Table 4 summarizes the results of the Tier 1 analysis. The average impact of all heat waves was statistically significant at 95% in only one category of mortality (IHD for ages 30-64 years); the corresponding relative mortality risk was RR=1.42 [1.06; 1.79]. For all non-accidental mortality in the same age group, the impact of all heat waves was significant only at 93%. After excluding heat wave #3 from the test sample, the increase in this category became highly significant (t=2.47; p=0.015; RR=1.27 [1.13; 1.40]). This is the reason for also including this category of mortality in the Tier 2 analysis.

Table 1: Overview of mortality database in Yakutsk: total number of deaths in 1999-2007, mean daily rates and relative standard deviations of daily deaths

Table 2: Comparison of historical and recent distributions of daily mean temperatures in Yakutsk

Table 3: Dates and duration of temperature waves in Yakutsk during the study period

Table 4: Results of Tier 1 analysis: Student's t-tests of the null hypothesis concerning the average impacts of all detected heat waves or cold spells

The results of Table 4 for cold spells should be interpreted with caution, because the number of analyzed cold spells was too small for credible t-statistics; three waves are not sufficient. Indeed, there is sizeable probability that any three randomly selected values are all positive by chance. The proposed method cannot give credible results if the number of temperature waves analyzed is less than five. This requirement is similar to the limits of applicability of z-statistics or χ2 tests. Nevertheless, for uniformity of treatment of heat waves and cold spells, it was decided to use the results of Table 4 for cold spells as input for Tier 2 analysis. Consequently, only four categories of mortality for Tier 2 analysis of cold spells remained, for which p was <0.05 (Table 4). Subsequent Tier 2 hypothesis testing confirmed that this was an appropriate choice.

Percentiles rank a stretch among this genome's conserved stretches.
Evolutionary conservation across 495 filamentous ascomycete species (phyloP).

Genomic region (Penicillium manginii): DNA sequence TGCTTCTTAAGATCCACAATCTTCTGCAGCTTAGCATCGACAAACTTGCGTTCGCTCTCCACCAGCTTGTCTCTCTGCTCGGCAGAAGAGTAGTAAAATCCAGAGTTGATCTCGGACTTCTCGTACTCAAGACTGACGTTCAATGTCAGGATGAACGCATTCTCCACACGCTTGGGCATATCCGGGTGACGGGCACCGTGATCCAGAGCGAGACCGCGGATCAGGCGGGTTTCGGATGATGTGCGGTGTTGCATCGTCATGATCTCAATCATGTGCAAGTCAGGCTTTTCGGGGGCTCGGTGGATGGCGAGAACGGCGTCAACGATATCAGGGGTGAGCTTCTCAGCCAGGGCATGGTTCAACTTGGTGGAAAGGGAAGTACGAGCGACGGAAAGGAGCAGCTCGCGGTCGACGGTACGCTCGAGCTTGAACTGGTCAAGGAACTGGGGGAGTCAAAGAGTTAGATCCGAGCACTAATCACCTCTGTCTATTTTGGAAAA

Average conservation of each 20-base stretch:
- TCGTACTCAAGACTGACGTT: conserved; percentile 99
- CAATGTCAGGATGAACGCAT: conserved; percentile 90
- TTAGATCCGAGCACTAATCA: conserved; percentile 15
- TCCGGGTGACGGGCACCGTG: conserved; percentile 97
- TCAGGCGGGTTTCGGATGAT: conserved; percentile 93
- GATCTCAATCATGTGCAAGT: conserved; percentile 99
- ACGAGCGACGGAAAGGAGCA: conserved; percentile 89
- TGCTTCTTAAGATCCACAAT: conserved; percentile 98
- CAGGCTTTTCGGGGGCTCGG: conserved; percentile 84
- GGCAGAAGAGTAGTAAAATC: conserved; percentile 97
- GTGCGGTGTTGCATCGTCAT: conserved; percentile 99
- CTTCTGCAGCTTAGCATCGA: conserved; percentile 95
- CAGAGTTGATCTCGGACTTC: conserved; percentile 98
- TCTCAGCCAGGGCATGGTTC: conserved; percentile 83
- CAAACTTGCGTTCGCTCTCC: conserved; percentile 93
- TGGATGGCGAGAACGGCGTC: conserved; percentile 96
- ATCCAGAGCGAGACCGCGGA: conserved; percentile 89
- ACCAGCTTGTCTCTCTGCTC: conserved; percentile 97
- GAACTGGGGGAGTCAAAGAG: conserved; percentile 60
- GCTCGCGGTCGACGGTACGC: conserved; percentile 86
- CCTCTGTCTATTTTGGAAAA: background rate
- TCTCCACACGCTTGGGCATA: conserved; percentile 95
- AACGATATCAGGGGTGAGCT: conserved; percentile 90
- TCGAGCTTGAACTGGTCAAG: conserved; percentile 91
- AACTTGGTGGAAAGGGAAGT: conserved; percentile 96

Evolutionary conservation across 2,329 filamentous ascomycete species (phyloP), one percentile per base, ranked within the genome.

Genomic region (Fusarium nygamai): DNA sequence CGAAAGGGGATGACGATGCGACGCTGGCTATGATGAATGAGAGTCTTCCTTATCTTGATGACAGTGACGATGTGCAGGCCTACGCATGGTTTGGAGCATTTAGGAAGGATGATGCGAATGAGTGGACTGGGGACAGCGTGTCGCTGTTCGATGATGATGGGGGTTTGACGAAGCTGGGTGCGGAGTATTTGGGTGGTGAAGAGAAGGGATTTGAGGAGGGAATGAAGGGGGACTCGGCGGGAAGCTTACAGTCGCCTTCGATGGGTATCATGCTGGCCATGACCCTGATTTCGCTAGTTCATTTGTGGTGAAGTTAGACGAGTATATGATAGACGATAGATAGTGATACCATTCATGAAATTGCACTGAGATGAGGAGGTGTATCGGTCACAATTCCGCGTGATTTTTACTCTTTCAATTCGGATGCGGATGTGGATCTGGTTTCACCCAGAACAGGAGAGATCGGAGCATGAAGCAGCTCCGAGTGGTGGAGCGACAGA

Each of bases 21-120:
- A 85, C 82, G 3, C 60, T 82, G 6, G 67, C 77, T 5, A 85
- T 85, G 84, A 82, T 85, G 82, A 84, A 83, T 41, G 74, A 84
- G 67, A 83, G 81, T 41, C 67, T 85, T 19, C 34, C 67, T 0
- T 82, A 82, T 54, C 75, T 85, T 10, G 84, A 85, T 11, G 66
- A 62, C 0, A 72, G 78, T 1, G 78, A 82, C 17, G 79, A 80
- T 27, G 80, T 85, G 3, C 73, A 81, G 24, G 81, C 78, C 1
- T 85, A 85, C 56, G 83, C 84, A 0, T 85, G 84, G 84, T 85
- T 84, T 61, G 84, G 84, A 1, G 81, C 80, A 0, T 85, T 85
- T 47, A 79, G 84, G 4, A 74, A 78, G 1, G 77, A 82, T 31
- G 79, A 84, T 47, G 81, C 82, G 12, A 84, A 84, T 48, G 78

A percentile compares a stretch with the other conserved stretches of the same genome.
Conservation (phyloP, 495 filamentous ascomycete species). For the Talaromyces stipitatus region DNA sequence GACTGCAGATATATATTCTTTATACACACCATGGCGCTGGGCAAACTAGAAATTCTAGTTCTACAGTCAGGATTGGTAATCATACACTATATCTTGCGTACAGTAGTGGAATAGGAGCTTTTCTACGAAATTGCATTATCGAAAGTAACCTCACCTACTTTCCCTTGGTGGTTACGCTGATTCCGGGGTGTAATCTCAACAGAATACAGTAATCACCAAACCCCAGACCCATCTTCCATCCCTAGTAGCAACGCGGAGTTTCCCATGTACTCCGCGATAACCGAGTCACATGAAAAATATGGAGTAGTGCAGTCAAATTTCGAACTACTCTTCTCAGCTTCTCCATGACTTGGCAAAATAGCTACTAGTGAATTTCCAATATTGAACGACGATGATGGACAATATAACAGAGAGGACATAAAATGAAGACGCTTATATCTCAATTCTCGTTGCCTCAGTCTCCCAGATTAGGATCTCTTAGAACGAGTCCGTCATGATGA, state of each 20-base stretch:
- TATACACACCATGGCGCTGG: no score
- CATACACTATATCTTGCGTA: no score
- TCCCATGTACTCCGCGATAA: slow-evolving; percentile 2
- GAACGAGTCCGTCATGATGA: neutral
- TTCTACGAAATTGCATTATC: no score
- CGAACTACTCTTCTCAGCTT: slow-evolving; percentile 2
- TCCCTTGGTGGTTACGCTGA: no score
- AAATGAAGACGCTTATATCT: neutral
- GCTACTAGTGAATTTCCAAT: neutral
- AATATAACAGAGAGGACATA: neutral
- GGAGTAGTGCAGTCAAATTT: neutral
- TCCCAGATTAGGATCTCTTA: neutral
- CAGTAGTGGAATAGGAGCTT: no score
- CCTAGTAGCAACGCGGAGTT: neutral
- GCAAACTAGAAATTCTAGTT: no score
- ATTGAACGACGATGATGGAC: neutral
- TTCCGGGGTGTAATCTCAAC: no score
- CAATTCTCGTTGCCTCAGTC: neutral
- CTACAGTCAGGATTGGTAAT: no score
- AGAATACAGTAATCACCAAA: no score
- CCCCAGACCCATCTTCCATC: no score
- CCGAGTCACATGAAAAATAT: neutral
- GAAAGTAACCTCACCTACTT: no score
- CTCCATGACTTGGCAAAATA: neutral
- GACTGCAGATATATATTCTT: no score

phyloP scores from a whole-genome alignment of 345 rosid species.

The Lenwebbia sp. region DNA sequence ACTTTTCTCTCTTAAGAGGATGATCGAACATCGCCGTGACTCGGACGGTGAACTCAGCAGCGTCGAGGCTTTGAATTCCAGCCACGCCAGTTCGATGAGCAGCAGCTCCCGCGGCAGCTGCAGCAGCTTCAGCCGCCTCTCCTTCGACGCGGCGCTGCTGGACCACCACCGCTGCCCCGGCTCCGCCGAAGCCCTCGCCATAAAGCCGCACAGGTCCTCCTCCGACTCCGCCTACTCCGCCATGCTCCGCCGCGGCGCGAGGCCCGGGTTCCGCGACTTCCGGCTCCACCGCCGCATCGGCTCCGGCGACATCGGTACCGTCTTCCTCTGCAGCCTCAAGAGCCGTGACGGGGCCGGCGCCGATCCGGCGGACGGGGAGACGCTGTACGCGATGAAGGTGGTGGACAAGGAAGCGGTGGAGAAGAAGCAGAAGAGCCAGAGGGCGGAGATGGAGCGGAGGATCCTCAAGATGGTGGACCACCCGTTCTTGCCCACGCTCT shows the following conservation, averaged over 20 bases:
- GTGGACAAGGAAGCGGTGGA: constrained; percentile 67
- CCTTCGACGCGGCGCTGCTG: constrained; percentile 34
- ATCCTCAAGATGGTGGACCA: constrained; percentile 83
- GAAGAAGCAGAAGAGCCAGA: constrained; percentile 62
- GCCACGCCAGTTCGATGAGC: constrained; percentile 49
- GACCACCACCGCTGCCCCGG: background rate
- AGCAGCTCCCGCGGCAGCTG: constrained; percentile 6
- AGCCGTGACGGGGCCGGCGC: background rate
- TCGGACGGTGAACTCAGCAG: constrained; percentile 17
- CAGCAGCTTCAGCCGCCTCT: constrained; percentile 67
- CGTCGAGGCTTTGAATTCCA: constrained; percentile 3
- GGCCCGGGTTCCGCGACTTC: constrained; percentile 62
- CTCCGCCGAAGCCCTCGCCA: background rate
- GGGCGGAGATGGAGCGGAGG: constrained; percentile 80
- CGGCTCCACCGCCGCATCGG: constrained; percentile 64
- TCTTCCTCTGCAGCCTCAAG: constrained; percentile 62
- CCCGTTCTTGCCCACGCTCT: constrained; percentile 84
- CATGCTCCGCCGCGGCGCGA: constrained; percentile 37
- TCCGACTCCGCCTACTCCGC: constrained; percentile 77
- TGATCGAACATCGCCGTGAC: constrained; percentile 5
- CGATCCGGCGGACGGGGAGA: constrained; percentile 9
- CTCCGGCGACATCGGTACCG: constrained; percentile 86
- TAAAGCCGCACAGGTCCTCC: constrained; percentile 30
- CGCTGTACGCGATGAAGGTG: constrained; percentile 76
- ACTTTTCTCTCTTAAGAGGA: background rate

The results of the Tier 2 analyses of the health impacts of individual temperature waves are summarized (Tables 5 & 6). These tables, unlike Table 4, cannot contain confidence intervals of relative risks, because the χ2 test treats cumulative mortality during each wave as a single value, and does not consider how it was distributed over the days of the wave.

As Table 5 shows, only two of the six heat waves significantly affected mortality from IHD (waves 1 & 5, with corresponding RR 2.0 & 2.4), and three waves significantly affected mortality from all non-accidental causes (waves 1, 4 & 6, with corresponding RR 1.5, 1.4 & 1.5).